Kidney function and sudden cardiac death in the community: The Atherosclerosis Risk in Communities (ARIC) Study


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Abstract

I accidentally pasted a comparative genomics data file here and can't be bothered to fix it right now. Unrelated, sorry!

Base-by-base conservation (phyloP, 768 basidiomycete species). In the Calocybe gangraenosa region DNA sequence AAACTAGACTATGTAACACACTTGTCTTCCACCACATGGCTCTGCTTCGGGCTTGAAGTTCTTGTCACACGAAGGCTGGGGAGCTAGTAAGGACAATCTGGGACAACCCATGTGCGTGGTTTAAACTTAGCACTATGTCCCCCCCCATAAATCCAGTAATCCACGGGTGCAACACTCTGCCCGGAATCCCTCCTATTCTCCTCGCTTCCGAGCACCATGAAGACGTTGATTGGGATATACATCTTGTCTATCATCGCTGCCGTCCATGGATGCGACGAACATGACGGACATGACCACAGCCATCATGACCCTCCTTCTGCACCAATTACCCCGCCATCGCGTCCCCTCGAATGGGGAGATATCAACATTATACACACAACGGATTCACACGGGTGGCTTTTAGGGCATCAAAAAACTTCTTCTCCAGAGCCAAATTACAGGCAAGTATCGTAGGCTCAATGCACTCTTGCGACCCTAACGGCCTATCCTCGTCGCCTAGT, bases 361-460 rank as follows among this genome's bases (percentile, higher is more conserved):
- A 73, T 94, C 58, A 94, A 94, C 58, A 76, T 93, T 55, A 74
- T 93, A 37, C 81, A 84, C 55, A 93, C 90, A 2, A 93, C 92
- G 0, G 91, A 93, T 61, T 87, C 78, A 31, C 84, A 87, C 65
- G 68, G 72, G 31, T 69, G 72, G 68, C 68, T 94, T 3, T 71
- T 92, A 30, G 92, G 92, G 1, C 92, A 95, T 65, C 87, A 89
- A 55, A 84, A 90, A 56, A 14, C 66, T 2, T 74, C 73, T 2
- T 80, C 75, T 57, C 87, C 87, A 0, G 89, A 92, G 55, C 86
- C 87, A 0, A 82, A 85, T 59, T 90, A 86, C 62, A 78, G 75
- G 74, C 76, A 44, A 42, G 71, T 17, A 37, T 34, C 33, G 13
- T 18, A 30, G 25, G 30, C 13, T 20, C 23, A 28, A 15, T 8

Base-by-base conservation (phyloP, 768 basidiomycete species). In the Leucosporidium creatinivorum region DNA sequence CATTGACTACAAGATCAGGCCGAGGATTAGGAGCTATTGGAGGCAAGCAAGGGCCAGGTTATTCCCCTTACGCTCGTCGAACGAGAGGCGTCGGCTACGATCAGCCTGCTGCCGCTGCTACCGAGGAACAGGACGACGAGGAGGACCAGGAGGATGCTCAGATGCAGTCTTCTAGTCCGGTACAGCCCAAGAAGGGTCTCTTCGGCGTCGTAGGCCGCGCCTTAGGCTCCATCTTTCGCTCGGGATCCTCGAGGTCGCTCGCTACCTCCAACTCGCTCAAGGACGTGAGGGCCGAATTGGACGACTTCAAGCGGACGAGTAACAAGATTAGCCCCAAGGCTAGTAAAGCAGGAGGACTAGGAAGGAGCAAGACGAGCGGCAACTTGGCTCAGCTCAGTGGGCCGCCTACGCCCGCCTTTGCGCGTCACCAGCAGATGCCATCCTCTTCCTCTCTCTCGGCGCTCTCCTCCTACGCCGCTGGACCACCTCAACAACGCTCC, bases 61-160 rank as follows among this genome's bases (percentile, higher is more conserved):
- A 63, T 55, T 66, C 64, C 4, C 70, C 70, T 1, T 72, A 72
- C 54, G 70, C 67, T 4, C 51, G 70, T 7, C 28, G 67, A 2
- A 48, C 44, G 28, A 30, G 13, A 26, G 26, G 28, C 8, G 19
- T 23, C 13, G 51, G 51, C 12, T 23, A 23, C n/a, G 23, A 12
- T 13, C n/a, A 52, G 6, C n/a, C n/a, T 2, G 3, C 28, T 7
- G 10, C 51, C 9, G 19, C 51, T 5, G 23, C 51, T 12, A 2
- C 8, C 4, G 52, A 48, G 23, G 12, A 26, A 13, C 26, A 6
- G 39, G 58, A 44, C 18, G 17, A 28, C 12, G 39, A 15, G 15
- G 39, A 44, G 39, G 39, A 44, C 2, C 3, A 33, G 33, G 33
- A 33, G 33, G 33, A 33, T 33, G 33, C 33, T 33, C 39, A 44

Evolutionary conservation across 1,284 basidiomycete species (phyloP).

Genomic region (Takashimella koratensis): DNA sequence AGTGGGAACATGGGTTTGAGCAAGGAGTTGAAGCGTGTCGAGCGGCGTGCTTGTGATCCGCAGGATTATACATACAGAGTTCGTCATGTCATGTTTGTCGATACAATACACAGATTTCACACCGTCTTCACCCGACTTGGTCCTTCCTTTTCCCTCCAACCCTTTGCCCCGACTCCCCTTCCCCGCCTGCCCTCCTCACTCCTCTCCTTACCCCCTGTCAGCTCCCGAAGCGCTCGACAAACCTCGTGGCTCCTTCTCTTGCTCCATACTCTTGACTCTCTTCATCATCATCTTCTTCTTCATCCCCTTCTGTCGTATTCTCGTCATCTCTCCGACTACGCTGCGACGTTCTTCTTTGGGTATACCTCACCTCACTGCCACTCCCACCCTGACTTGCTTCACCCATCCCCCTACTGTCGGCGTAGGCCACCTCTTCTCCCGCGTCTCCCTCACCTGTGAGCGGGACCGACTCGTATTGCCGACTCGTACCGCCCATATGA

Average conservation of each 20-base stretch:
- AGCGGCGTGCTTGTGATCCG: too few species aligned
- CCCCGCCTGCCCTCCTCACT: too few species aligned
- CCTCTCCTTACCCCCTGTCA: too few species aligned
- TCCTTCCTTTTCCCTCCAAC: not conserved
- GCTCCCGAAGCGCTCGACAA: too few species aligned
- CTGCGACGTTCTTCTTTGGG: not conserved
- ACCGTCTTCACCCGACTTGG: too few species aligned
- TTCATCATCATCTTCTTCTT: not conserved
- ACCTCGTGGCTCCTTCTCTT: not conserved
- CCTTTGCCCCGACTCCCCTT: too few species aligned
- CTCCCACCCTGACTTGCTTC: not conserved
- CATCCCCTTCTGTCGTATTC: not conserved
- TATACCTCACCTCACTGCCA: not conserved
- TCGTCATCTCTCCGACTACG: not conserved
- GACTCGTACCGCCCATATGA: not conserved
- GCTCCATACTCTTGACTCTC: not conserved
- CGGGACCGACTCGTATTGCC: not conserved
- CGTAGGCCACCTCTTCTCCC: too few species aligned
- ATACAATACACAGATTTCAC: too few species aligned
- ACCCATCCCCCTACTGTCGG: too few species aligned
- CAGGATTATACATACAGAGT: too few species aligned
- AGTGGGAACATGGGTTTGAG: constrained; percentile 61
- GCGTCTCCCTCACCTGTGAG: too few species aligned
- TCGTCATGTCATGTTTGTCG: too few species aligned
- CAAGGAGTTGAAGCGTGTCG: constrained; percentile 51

BackgroundIndividuals with chronic kidney disease, particularly those requiring dialysis, are at high risk of sudden cardiac death (SCD). However, comprehensive data for the full spectrum of kidney function and SCD risk in the community are sparse. Furthermore, newly developed equations for estimated glomerular filtration rate (eGFR) and novel filtration markers might add further insight to the role of kidney function in SCD.MethodsWe investigated the associations of baseline eGFRs using serum creatinine, cystatin C, or both (eGFRcr, eGFRcys, and eGFRcr-cys); cystatin C itself; and β2-microglobulin (B2M) with SCD (205 cases through 2001) among 13,070 black and white ARIC participants at baseline during 1990-1992 using Cox regression models accounting for potential confounders.ResultsLow eGFR was independently associated with SCD risk: for example, hazard ratio for eGFR <45 versus ≥90 mL/(min 1.73m2) was 3.71 (95% CI 1.74-7.90) with eGFRcr, 5.40 (2.97-9.83) with eGFRcr-cys, and 5.24 (3.01-9.11) with eGFRcys. When eGFRcr and eGFRcys were included together in a single model, the association was only significant for eGFRcys. When three eGFRs, cystatin C, and B2M were divided into quartiles, B2M demonstrated the strongest association with SCD (hazard ratio for fourth quartile vs first quartile 3.48 (2.03-5.96) vs ≤2.7 for the other kidney markers).ConclusionsKidney function was independently and robustly associated with SCD in the community, particularly when cystatin C or B2M was used. These results suggest the potential value of kidney function as a risk factor for SCD and the advantage of novel filtration markers over eGFRcr in this context.

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